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Article

Deep Learning Based on Event-Related EEG Differentiates Children with ADHD from Healthy Controls

1
Cognitive Neurophysiology, Department of Child and Adolescent Psychiatry, Faculty of Medicine, TU Dresden, Fetscherstrasse 74, 01309 Dresden, Germany
2
Artificial Intelligence Lab, Institute for Intelligent Cooperating Systems, Faculty of Computer Science, Otto von Guericke University Magdeburg, Universitätsplatz 2, 39106 Magdeburg, Germany
*
Author to whom correspondence should be addressed.
J. Clin. Med. 2019, 8(7), 1055; https://doi.org/10.3390/jcm8071055
Received: 8 July 2019 / Accepted: 17 July 2019 / Published: 19 July 2019

Abstract

:
Attention Deficit Hyperactivity Disorder (ADHD) is one of the most prevalent neuropsychiatric disorders in childhood and adolescence and its diagnosis is based on clinical interviews, symptom questionnaires, and neuropsychological testing. Much research effort has been undertaken to evaluate the usefulness of neurophysiological (EEG) data to aid this diagnostic process. In the current study, we applied deep learning methods on event-related EEG data to examine whether it is possible to distinguish ADHD patients from healthy controls using purely neurophysiological measures. The same was done to distinguish between ADHD subtypes. The results show that the applied deep learning model (“EEGNet”) was able to distinguish between both ADHD subtypes and healthy controls with an accuracy of up to 83%. However, a significant fraction of individuals could not be classified correctly. It is shown that neurophysiological processes indicating attentional selection associated with superior parietal cortical areas were the most important for that. Using the applied deep learning method, it was not possible to distinguish ADHD subtypes from each other. This is the first study showing that deep learning methods applied to EEG data are able to dissociate between ADHD patients and healthy controls. The results show that the applied method reflects a promising means to support clinical diagnosis in ADHD. However, more work needs to be done to increase the reliability of the taken approach.

1. Introduction

Attention Deficit Hyperactivity Disorder (ADHD) is one of the most prevalent neuropsychiatric disorders in childhood and adolescence [1]. Its major symptoms refer to inattention, hyperactivity, and impulsivity [2]. Depending on the strength of these symptoms, different subtypes can be distinguished. The most prominent ones are the inattentive (ADD) and the combined subtype (ADHD-C) [3,4]. Patients with both diagnostic subtypes are characterized by significant attention problems, but only patients with ADHD-C are additionally characterized by impulsivity/hyperactivity. A variety of models try to explain the underlying etiology, with the most widely accepted theories relating to dopaminergic processing and changes in prefrontal cortex functioning [5,6,7]. Currently, the standard diagnostic procedure in ADHD is based on clinical interviews, symptom questionnaires completed by different raters, neuropsychological testing, and the exclusion of other underlying causes that may also lead to the observed symptoms (e.g., other psychiatric conditions, poor vision/hearing, abnormalities in thyroid functioning, or EEG, etc.). In recent years, significant research effort has been undertaken to evaluate the usefulness of neurophysiological (EEG) and functional imaging data to aid this diagnostic process [8,9,10,11,12,13,14,15]. A major problem for this is that there is rarely a one-to-one relationship between neural signals and the phenotypic expression of the disease [16]. However, the advent of machine learning approaches and in particular deep learning using (neuro)physiological data may offer new opportunities for diagnostic purposes [17,18]. Deep learning allows computational models to learn representations of data with multiple levels of abstraction [19] using all information that the dataset has to offer [17,18]. This is a major advantage over more conventional machine learning approaches that only use a small number of features [17]. A small number of studies have so far used deep learning for the classification of EEG data. However, pre-proposed architectures were applied to very specific data sets [20,21,22] and a new deep learning architecture (EEGNet) [23] has been developed in order to decode brain states in Brain–Computer Interfaces.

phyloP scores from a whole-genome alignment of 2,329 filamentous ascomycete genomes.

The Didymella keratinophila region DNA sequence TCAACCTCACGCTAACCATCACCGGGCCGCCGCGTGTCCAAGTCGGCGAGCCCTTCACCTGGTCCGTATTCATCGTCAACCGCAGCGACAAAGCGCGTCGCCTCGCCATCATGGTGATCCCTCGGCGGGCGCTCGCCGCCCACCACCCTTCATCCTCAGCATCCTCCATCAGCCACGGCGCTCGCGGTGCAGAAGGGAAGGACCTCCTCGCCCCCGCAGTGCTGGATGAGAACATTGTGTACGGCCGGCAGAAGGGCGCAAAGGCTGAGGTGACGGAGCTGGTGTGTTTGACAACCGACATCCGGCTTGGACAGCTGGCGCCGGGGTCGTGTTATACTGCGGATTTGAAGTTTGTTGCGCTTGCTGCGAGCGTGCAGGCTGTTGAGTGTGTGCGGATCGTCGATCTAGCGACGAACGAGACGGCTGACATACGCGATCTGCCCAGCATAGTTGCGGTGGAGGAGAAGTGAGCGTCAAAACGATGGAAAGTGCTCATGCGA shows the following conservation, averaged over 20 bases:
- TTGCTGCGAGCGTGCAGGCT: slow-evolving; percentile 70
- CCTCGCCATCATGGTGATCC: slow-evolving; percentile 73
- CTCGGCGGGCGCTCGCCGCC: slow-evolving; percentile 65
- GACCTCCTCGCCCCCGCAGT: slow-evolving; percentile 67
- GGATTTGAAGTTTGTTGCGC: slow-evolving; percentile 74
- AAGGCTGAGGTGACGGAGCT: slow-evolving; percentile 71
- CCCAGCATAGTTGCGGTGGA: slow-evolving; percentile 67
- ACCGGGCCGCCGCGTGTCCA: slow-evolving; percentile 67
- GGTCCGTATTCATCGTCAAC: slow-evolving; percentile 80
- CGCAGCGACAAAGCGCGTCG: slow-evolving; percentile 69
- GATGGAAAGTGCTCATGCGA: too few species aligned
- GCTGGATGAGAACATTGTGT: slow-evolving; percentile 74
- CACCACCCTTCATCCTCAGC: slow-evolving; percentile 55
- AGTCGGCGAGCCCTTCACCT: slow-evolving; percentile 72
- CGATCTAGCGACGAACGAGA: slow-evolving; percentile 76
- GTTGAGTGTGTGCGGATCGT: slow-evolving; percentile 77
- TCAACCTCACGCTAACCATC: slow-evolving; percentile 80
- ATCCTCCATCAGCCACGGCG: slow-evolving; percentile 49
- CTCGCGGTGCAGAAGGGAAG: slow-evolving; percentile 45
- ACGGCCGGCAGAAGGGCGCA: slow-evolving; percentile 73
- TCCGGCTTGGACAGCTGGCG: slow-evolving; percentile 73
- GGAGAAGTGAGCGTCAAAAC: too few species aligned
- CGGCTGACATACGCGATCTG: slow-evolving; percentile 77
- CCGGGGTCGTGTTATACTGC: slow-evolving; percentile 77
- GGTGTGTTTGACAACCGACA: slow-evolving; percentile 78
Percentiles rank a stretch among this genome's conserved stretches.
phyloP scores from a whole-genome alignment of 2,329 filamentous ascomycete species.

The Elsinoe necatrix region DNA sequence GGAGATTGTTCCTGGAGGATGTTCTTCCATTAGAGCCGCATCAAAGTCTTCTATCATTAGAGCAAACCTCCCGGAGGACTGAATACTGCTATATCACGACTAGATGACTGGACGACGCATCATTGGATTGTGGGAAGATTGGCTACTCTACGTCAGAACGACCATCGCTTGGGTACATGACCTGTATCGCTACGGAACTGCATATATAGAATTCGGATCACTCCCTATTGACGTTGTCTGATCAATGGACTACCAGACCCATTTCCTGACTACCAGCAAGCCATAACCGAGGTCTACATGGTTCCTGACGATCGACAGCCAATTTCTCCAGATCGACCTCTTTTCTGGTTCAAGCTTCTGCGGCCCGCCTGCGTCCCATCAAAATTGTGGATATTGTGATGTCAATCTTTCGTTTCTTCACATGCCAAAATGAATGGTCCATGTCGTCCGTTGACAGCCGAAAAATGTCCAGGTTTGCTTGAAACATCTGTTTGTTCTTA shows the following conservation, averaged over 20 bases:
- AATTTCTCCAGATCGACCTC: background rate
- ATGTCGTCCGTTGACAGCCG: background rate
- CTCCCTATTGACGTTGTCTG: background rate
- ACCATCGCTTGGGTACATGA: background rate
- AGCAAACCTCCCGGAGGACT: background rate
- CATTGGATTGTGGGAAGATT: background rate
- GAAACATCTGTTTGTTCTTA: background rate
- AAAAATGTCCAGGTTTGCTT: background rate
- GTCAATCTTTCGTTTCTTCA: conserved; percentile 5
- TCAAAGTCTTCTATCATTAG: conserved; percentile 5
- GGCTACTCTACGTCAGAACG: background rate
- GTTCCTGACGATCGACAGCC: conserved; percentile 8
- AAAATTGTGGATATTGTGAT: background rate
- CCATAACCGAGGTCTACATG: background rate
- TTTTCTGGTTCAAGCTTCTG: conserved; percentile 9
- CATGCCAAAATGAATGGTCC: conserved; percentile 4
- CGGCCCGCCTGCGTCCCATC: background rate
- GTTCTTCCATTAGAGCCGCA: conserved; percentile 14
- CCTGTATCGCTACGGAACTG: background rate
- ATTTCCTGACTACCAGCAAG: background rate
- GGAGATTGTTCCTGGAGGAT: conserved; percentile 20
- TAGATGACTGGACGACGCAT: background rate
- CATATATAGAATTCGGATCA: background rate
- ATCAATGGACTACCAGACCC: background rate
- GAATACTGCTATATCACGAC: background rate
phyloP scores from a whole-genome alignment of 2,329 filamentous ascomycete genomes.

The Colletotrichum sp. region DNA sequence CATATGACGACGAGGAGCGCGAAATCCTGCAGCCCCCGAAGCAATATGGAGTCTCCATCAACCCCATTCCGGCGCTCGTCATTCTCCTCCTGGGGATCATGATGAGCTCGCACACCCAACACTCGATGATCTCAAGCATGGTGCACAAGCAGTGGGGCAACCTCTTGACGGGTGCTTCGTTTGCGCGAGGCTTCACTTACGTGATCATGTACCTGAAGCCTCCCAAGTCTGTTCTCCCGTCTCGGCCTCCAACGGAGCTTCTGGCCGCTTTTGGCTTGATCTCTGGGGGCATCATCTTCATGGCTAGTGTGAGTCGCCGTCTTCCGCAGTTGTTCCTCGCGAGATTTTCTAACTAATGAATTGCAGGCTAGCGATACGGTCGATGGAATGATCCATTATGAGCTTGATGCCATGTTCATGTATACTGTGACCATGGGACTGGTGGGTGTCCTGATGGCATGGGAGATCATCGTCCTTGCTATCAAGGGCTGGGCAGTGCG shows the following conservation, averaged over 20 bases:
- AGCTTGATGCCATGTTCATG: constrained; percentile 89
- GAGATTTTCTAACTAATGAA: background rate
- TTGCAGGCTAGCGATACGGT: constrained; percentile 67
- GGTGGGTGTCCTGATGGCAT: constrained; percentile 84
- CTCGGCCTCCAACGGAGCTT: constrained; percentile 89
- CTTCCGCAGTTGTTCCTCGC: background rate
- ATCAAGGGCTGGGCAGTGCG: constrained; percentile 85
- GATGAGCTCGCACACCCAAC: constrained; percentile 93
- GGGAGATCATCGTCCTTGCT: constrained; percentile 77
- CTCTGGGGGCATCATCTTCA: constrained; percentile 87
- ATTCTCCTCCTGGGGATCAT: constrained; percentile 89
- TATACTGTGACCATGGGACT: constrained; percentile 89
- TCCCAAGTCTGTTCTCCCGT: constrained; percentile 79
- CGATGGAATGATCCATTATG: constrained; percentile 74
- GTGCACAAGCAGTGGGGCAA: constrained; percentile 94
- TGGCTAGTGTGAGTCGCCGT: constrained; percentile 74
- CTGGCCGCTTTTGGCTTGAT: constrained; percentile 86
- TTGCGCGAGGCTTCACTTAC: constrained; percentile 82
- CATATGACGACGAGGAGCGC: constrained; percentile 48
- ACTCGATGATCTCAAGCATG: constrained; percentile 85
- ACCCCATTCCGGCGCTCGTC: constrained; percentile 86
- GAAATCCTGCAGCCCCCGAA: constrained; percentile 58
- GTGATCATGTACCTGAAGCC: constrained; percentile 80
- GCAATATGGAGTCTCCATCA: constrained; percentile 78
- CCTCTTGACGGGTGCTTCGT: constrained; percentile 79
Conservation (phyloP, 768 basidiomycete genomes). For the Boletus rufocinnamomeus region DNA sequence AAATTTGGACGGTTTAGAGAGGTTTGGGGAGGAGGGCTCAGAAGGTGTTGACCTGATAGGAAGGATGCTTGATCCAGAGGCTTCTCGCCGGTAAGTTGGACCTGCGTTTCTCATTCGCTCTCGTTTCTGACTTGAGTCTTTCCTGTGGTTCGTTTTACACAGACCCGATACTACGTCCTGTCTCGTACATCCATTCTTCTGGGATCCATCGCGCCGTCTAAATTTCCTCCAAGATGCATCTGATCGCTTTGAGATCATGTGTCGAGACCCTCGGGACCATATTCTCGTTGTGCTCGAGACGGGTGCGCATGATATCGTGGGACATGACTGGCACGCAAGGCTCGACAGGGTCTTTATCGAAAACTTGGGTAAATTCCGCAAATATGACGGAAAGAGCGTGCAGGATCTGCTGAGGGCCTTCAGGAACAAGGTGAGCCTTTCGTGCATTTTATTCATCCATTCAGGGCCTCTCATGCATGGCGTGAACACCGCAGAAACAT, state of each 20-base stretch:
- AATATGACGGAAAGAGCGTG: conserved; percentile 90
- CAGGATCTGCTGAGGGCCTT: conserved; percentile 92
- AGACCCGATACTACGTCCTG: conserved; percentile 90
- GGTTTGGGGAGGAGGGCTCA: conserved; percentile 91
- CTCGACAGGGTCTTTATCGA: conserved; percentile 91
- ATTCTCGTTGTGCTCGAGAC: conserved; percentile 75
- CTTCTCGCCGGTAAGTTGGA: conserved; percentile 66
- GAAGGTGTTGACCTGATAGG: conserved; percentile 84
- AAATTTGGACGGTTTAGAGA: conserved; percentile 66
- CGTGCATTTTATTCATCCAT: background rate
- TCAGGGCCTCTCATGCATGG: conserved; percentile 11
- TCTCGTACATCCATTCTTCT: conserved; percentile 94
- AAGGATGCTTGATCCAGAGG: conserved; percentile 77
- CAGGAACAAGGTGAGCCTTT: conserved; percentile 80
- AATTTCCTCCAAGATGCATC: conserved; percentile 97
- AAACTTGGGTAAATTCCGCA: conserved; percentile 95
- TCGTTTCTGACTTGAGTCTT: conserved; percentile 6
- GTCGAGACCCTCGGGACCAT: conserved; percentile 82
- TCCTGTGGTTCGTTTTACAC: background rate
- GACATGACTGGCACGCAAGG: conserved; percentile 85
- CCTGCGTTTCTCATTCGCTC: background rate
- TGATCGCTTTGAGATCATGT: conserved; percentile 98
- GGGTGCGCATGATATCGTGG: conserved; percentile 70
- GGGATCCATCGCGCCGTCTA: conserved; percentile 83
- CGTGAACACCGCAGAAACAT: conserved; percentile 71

In the current study, at first taking a three-class problem approach, we ask whether it is possible to use deep learning methods to differentiate between patients with ADHD, those with ADD, and healthy controls. We subsequently further examine those participants who the deep learning architecture is able to classify significantly above the chance level when solving the three-class problem. This was done by turning to a two class-problem, in which we used the same deep learning architecture (EEGNet). For the two-class problem, we asked how well the model is able to distinguish between healthy controls and patients with ADHD or ADD, separately. In addition, we aimed to determine whether it is possible to differentiate between patients diagnosed with different ADHD subtypes. These analyses were based on event-related EEG recording, while ADHD patients and controls performed an interval-timing task. Such tasks examine the precision of executing a motor action after a particular time interval has passed. Since interval timing depends on dopaminergic mechanisms and fronto-striatal networks [24,25,26], it taps into neurobiological processes affected in ADHD very well. Previously, interval timing has reliably been shown to be altered in ADHD [24,27,28,29,30,31,32,33] and seems to be useful to distinguish between ‘real ADHD’ and ‘pseudo-ADHD’ [34]. All these, together with evidence that interval timing processes differ between ADHD subtypes [35], make neurophysiological processes underlying interval timing a suitable starting point to evaluate the capability of deep learning to differentiate between ADHD subtypes and healthy subjects, as well as between the ADHD-C and ADD subtype.